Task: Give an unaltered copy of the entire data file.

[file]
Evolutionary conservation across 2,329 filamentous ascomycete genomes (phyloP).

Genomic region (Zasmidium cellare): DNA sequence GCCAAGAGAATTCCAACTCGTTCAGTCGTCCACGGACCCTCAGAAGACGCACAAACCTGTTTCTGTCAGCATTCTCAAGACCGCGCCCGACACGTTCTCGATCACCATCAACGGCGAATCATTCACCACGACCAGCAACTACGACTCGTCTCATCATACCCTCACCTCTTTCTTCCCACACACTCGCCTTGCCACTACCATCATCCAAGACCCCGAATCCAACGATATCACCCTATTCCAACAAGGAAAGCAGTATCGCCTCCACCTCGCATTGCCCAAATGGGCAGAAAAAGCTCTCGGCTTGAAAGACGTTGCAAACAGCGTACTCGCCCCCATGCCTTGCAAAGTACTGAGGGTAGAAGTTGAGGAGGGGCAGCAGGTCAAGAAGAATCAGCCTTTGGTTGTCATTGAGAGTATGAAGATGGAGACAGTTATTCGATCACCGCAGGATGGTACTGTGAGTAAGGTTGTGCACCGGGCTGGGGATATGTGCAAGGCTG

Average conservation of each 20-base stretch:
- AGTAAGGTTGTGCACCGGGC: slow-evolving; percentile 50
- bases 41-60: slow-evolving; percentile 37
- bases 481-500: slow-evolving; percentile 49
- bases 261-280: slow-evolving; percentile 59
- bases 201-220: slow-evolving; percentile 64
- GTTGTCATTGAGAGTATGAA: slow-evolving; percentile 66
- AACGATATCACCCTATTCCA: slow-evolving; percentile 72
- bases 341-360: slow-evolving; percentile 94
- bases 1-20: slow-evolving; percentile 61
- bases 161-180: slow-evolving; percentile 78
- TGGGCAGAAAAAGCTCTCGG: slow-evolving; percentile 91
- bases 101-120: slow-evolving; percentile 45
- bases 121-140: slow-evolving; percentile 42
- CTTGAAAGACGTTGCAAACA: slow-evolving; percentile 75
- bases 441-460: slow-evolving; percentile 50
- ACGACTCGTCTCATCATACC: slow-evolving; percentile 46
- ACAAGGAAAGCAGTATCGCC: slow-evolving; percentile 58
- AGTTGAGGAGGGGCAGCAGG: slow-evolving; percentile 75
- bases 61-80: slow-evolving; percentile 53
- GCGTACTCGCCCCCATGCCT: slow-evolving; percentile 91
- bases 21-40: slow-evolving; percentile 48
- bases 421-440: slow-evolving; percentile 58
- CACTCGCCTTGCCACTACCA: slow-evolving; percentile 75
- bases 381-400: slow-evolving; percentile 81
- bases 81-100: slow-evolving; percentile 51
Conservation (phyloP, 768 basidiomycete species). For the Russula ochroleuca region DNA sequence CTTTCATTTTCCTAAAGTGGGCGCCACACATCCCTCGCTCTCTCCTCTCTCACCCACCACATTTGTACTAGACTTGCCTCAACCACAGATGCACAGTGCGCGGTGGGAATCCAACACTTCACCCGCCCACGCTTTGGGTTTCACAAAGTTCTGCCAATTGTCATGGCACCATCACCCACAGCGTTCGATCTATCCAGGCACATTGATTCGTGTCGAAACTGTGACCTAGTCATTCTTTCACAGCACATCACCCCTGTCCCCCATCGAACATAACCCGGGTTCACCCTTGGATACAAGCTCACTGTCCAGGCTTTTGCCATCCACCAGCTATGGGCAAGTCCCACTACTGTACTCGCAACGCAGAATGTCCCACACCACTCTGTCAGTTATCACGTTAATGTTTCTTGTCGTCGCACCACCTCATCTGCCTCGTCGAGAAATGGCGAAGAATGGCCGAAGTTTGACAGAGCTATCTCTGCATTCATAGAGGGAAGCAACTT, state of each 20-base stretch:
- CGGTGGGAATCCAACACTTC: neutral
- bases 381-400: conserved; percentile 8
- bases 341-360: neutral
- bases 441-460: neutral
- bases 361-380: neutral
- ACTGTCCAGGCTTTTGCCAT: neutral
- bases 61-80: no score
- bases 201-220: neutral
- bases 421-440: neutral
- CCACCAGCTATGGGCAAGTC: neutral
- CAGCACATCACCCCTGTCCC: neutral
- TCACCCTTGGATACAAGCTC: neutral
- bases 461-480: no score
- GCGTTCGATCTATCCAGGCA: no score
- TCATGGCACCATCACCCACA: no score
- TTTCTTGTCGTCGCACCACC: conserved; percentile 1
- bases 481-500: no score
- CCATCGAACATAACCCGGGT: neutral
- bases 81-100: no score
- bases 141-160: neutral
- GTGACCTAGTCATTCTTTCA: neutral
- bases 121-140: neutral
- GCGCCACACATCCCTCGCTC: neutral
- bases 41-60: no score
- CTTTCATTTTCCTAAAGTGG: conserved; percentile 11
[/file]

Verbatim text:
Evolutionary conservation across 2,329 filamentous ascomycete genomes (phyloP).

Genomic region (Zasmidium cellare): DNA sequence GCCAAGAGAATTCCAACTCGTTCAGTCGTCCACGGACCCTCAGAAGACGCACAAACCTGTTTCTGTCAGCATTCTCAAGACCGCGCCCGACACGTTCTCGATCACCATCAACGGCGAATCATTCACCACGACCAGCAACTACGACTCGTCTCATCATACCCTCACCTCTTTCTTCCCACACACTCGCCTTGCCACTACCATCATCCAAGACCCCGAATCCAACGATATCACCCTATTCCAACAAGGAAAGCAGTATCGCCTCCACCTCGCATTGCCCAAATGGGCAGAAAAAGCTCTCGGCTTGAAAGACGTTGCAAACAGCGTACTCGCCCCCATGCCTTGCAAAGTACTGAGGGTAGAAGTTGAGGAGGGGCAGCAGGTCAAGAAGAATCAGCCTTTGGTTGTCATTGAGAGTATGAAGATGGAGACAGTTATTCGATCACCGCAGGATGGTACTGTGAGTAAGGTTGTGCACCGGGCTGGGGATATGTGCAAGGCTG

Average conservation of each 20-base stretch:
- AGTAAGGTTGTGCACCGGGC: slow-evolving; percentile 50
- bases 41-60: slow-evolving; percentile 37
- bases 481-500: slow-evolving; percentile 49
- bases 261-280: slow-evolving; percentile 59
- bases 201-220: slow-evolving; percentile 64
- GTTGTCATTGAGAGTATGAA: slow-evolving; percentile 66
- AACGATATCACCCTATTCCA: slow-evolving; percentile 72
- bases 341-360: slow-evolving; percentile 94
- bases 1-20: slow-evolving; percentile 61
- bases 161-180: slow-evolving; percentile 78
- TGGGCAGAAAAAGCTCTCGG: slow-evolving; percentile 91
- bases 101-120: slow-evolving; percentile 45
- bases 121-140: slow-evolving; percentile 42
- CTTGAAAGACGTTGCAAACA: slow-evolving; percentile 75
- bases 441-460: slow-evolving; percentile 50
- ACGACTCGTCTCATCATACC: slow-evolving; percentile 46
- ACAAGGAAAGCAGTATCGCC: slow-evolving; percentile 58
- AGTTGAGGAGGGGCAGCAGG: slow-evolving; percentile 75
- bases 61-80: slow-evolving; percentile 53
- GCGTACTCGCCCCCATGCCT: slow-evolving; percentile 91
- bases 21-40: slow-evolving; percentile 48
- bases 421-440: slow-evolving; percentile 58
- CACTCGCCTTGCCACTACCA: slow-evolving; percentile 75
- bases 381-400: slow-evolving; percentile 81
- bases 81-100: slow-evolving; percentile 51
Conservation (phyloP, 768 basidiomycete species). For the Russula ochroleuca region DNA sequence CTTTCATTTTCCTAAAGTGGGCGCCACACATCCCTCGCTCTCTCCTCTCTCACCCACCACATTTGTACTAGACTTGCCTCAACCACAGATGCACAGTGCGCGGTGGGAATCCAACACTTCACCCGCCCACGCTTTGGGTTTCACAAAGTTCTGCCAATTGTCATGGCACCATCACCCACAGCGTTCGATCTATCCAGGCACATTGATTCGTGTCGAAACTGTGACCTAGTCATTCTTTCACAGCACATCACCCCTGTCCCCCATCGAACATAACCCGGGTTCACCCTTGGATACAAGCTCACTGTCCAGGCTTTTGCCATCCACCAGCTATGGGCAAGTCCCACTACTGTACTCGCAACGCAGAATGTCCCACACCACTCTGTCAGTTATCACGTTAATGTTTCTTGTCGTCGCACCACCTCATCTGCCTCGTCGAGAAATGGCGAAGAATGGCCGAAGTTTGACAGAGCTATCTCTGCATTCATAGAGGGAAGCAACTT, state of each 20-base stretch:
- CGGTGGGAATCCAACACTTC: neutral
- bases 381-400: conserved; percentile 8
- bases 341-360: neutral
- bases 441-460: neutral
- bases 361-380: neutral
- ACTGTCCAGGCTTTTGCCAT: neutral
- bases 61-80: no score
- bases 201-220: neutral
- bases 421-440: neutral
- CCACCAGCTATGGGCAAGTC: neutral
- CAGCACATCACCCCTGTCCC: neutral
- TCACCCTTGGATACAAGCTC: neutral
- bases 461-480: no score
- GCGTTCGATCTATCCAGGCA: no score
- TCATGGCACCATCACCCACA: no score
- TTTCTTGTCGTCGCACCACC: conserved; percentile 1
- bases 481-500: no score
- CCATCGAACATAACCCGGGT: neutral
- bases 81-100: no score
- bases 141-160: neutral
- GTGACCTAGTCATTCTTTCA: neutral
- bases 121-140: neutral
- GCGCCACACATCCCTCGCTC: neutral
- bases 41-60: no score
- CTTTCATTTTCCTAAAGTGG: conserved; percentile 11